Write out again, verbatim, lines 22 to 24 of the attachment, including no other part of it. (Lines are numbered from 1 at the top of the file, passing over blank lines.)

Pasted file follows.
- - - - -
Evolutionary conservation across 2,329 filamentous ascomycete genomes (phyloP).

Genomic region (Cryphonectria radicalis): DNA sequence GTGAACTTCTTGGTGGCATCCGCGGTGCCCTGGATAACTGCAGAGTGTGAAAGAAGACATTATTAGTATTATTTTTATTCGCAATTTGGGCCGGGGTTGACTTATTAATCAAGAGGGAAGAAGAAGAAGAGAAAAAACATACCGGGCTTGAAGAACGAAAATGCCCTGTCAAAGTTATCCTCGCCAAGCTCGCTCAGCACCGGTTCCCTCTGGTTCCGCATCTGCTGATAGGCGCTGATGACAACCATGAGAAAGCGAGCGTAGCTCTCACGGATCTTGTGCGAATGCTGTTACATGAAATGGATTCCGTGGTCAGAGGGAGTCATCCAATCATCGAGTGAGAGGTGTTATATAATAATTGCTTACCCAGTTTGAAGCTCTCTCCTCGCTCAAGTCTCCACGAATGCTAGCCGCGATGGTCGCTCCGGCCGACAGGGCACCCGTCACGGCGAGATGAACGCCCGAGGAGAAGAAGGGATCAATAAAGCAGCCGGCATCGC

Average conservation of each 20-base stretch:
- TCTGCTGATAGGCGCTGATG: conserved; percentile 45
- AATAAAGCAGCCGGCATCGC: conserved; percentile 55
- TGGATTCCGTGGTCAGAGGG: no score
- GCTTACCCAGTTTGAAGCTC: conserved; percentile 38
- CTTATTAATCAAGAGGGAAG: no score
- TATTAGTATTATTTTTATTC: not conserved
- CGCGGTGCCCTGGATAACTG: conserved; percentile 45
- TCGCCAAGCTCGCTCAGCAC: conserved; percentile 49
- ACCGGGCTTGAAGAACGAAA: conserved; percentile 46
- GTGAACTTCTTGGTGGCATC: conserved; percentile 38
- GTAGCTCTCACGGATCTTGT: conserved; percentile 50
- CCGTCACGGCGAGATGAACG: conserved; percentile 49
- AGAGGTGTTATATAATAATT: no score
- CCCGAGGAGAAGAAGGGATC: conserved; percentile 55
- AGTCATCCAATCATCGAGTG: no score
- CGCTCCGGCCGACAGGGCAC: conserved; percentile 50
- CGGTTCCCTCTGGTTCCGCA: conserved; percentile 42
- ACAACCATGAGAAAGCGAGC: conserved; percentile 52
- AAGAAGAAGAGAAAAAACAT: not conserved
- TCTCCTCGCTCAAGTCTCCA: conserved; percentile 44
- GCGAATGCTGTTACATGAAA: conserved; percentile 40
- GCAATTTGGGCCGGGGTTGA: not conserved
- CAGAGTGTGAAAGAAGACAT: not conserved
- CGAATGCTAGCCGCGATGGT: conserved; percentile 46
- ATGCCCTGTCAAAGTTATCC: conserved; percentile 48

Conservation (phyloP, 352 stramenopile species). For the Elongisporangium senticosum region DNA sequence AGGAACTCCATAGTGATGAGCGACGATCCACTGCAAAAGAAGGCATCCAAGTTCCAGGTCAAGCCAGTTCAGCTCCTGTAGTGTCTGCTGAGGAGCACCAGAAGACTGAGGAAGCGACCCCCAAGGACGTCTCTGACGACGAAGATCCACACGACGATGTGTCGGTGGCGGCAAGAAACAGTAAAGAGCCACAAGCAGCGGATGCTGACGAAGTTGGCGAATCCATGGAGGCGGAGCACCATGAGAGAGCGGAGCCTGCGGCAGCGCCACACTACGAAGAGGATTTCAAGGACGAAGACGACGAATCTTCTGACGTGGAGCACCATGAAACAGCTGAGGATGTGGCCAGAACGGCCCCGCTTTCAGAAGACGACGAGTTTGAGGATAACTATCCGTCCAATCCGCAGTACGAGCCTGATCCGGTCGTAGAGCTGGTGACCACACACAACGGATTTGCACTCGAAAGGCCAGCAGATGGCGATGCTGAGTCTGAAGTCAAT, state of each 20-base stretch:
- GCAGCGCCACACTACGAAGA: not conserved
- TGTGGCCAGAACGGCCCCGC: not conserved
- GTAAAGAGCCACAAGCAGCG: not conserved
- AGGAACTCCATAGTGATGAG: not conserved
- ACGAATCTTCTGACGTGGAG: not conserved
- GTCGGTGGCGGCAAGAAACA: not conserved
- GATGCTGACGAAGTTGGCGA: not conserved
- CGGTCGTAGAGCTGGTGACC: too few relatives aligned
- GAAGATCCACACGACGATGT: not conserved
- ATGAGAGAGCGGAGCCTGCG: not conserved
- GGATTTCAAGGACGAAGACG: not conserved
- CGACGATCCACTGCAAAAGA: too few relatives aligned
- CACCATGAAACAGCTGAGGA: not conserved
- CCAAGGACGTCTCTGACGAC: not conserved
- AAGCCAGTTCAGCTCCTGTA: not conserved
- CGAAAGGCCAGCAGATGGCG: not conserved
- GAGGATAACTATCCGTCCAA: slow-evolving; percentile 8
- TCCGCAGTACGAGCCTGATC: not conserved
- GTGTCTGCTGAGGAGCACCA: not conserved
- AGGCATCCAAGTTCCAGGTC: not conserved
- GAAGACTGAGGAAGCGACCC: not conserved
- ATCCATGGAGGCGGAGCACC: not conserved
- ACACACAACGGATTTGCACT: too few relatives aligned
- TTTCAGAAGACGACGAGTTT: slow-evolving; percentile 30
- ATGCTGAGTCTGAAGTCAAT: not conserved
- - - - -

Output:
- AAGAAGAAGAGAAAAAACAT: not conserved
- TCTCCTCGCTCAAGTCTCCA: conserved; percentile 44
- GCGAATGCTGTTACATGAAA: conserved; percentile 40